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With the competition for jobs fiercer than ever, many people prep for interviews by reading articles about how to sell themselves to potential employers. These tip-filled pieces generally center on things you should say during a sit-down with hiring managers, but as Donna Fuscaldo points out in a post for, the things you don’t say can be just as important. Specifically, Fuscaldo has compiled a list of “5 Things Not to Say During a Job Interview,” and while most of her no-no-phrases seem fairly obvious, “even seasoned professionals make mistakes during in-person interviews,” she writes.

The first phrase to avoid, she says, is “I’m always looking.” Sure, it’s a different world than it was 50 years ago, when folks expected to work for the same company for their entire lives, but even so, employers still value a little thing called loyalty. This trait has become increasingly rare, so by suggesting you’ll stick around for a while, you’ll give yourself a leg up. “You really want the candidate to differentiate and its so uncommon for a candidate to be ‘loyal’ it  becomes a differentiator,” says Jeffrey Agranoff of the accounting firm Friedman LLP.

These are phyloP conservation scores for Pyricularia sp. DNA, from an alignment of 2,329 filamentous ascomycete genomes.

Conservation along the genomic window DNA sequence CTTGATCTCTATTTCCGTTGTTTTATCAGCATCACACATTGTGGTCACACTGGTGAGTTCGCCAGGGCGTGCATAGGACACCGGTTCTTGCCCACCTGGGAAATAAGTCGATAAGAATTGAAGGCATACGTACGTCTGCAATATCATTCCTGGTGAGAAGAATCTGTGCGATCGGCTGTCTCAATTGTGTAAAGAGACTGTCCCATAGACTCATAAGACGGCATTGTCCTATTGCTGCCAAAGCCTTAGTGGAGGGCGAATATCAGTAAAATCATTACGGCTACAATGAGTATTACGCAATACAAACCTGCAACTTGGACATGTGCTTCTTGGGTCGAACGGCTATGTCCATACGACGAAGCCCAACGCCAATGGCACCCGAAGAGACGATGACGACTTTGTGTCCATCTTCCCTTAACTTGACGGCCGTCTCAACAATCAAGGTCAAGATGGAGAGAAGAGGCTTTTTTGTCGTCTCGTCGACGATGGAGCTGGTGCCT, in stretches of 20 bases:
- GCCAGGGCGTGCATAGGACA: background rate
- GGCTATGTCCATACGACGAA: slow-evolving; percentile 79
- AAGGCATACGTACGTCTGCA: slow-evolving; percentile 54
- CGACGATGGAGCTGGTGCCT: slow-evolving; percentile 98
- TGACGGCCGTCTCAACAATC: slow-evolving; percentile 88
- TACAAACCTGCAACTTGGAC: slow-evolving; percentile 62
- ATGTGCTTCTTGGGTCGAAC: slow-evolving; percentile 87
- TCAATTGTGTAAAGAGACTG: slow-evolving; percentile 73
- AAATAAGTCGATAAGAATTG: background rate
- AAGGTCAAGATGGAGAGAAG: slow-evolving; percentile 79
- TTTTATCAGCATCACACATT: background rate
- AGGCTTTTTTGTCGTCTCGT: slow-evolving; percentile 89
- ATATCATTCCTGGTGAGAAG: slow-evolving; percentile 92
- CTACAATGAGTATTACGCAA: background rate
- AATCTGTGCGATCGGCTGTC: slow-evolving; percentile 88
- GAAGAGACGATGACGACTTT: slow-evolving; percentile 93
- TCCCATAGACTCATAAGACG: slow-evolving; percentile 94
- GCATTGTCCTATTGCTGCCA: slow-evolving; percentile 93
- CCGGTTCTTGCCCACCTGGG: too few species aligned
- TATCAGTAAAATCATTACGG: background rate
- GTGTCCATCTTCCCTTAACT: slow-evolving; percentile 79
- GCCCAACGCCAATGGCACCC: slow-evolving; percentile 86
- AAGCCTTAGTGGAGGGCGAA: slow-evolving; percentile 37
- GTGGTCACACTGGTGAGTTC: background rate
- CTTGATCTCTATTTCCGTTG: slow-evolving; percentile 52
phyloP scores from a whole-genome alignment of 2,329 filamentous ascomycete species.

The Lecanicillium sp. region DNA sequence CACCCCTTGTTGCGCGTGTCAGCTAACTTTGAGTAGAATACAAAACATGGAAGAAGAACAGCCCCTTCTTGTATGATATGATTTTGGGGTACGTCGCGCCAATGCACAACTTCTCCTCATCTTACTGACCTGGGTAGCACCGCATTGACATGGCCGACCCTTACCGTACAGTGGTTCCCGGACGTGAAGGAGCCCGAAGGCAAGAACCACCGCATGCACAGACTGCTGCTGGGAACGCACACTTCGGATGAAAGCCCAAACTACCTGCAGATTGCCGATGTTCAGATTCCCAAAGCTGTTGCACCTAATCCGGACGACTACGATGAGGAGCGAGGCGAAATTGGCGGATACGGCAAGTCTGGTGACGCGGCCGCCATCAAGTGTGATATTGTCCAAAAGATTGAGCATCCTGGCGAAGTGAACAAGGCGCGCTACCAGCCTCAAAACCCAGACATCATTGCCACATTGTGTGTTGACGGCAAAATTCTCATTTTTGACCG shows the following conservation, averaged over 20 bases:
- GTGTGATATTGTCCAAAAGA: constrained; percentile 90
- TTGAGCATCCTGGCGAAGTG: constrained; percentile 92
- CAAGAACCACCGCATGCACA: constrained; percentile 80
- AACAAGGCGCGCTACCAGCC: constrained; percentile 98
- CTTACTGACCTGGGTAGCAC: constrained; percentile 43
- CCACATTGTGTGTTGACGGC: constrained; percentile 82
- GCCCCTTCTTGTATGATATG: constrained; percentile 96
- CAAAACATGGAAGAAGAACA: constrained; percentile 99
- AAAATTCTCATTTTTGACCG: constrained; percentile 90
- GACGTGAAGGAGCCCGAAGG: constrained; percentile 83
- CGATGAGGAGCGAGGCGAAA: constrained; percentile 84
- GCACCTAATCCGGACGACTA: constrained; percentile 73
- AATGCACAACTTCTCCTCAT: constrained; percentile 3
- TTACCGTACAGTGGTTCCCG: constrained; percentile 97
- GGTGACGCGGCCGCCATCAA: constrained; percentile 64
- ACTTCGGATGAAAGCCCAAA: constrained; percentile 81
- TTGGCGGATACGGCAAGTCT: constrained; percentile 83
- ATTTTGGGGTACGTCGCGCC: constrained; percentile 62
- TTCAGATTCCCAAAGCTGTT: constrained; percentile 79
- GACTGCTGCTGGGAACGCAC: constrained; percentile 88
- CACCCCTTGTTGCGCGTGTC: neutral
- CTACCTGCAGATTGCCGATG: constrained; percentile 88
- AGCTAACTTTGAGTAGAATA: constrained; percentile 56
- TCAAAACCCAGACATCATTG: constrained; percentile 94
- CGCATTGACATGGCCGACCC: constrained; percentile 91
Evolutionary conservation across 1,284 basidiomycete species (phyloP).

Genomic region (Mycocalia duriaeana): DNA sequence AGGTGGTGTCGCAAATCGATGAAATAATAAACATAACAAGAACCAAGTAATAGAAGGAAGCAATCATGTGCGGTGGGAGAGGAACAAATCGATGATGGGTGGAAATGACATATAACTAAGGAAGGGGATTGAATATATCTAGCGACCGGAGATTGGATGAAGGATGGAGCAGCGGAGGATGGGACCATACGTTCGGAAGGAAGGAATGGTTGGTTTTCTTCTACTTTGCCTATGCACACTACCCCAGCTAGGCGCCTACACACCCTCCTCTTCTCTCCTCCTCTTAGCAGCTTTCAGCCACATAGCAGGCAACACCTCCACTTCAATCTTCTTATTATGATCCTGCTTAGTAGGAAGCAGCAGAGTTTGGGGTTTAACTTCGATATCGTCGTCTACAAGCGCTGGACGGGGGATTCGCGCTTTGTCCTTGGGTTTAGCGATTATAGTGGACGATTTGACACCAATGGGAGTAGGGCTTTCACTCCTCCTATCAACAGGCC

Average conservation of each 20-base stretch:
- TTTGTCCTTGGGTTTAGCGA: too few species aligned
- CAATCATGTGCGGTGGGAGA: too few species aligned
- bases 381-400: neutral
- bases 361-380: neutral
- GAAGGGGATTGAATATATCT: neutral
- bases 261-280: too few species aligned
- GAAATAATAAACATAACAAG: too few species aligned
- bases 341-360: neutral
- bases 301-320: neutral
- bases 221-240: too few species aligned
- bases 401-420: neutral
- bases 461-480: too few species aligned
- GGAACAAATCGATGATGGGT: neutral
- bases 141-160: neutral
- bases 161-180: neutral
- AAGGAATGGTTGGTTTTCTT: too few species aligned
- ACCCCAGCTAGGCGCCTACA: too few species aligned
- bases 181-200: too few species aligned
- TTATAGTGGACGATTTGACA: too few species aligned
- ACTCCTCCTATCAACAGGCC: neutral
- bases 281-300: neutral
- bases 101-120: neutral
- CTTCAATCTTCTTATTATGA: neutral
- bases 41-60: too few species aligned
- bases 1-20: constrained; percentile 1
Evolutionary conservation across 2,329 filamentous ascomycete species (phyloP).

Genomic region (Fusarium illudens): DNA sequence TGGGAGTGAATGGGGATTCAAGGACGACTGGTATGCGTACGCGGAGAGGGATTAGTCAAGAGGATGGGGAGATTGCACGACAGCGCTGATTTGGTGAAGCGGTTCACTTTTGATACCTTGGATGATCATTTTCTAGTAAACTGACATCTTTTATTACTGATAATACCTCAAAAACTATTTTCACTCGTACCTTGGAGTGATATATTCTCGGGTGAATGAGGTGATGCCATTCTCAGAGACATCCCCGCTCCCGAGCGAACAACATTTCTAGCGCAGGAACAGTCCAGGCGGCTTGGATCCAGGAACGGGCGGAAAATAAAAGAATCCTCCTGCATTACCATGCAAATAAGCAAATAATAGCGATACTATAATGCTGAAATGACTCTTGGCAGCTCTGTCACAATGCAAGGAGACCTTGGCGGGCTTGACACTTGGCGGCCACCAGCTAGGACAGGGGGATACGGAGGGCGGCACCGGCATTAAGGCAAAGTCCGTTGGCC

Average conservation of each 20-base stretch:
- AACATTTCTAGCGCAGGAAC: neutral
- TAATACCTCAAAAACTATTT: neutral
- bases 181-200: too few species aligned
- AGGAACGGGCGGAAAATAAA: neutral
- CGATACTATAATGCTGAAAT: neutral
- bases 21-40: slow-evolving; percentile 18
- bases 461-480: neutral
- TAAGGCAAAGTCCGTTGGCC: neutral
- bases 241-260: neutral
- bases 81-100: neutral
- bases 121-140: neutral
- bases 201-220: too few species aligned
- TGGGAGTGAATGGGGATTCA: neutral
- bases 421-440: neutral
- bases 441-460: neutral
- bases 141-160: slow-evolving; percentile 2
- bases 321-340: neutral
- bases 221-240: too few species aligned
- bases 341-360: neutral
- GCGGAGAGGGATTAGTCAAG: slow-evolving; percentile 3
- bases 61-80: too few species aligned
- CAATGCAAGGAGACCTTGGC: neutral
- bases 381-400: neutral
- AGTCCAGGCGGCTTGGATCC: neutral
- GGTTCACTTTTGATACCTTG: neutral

Another thing you shouldn’t say: “I’m not working over 40 hours a week.” Obviously, you don’t want a job that’s going to upset your delicate work-life balance, but you can worry about the hours later. During the interview, you want to project the image of a conscientious, hard-working employee. “No one wants to work 24 hours, but if you are going to say that to me right away, you are already saying you don’t want to work hard,” says Janet Elkin, chief executive of the healthcare-staffing firm Supplemental Healthcare. “The cardinal rule is always make the interviewer fall in love with you.”

Contrary to popular opinion, says Mark Jaffe, president of the executive-search firm Wyatt & Jaffe, making interviewers fall in love with you doesn’t involve oversharing stuff about your personal life. With that in mind, Fuscaldo warns against saying things like, “I’m a cat (or dog, or fish) person.” It might be tempting to talk about how much you love “Orange Is the New Black,” but don’t do it. “Your potential employer only cares about what you can do for them they don’t care about your personal life,” Jaffe says.

He or she also doesn’t really care if you’re a laugh riot. When the interviewer starts asking you questions about past job experiences, don’t send the message “Sarcasm is my middle name.” Be charming, sure, but stay on topic and leave that rapier wit in its sheath. Or, as Agranoff puts it, “Don’t try to be funny, smart, cute or even sarcastic during an interview. You want to connect, to smile, to have fun but it’s not a comedy routine.”

Nor is it a venue to vent about your last job. That’s why you should never say, “I hated my last boss.” Even if you’ve got a legitimate gripe against the manager that forced you out of your last gig, keep it to yourself. “What I’m thinking when I hear that over and over again is that you are going to say the same thing about me one day,” Elkin says.

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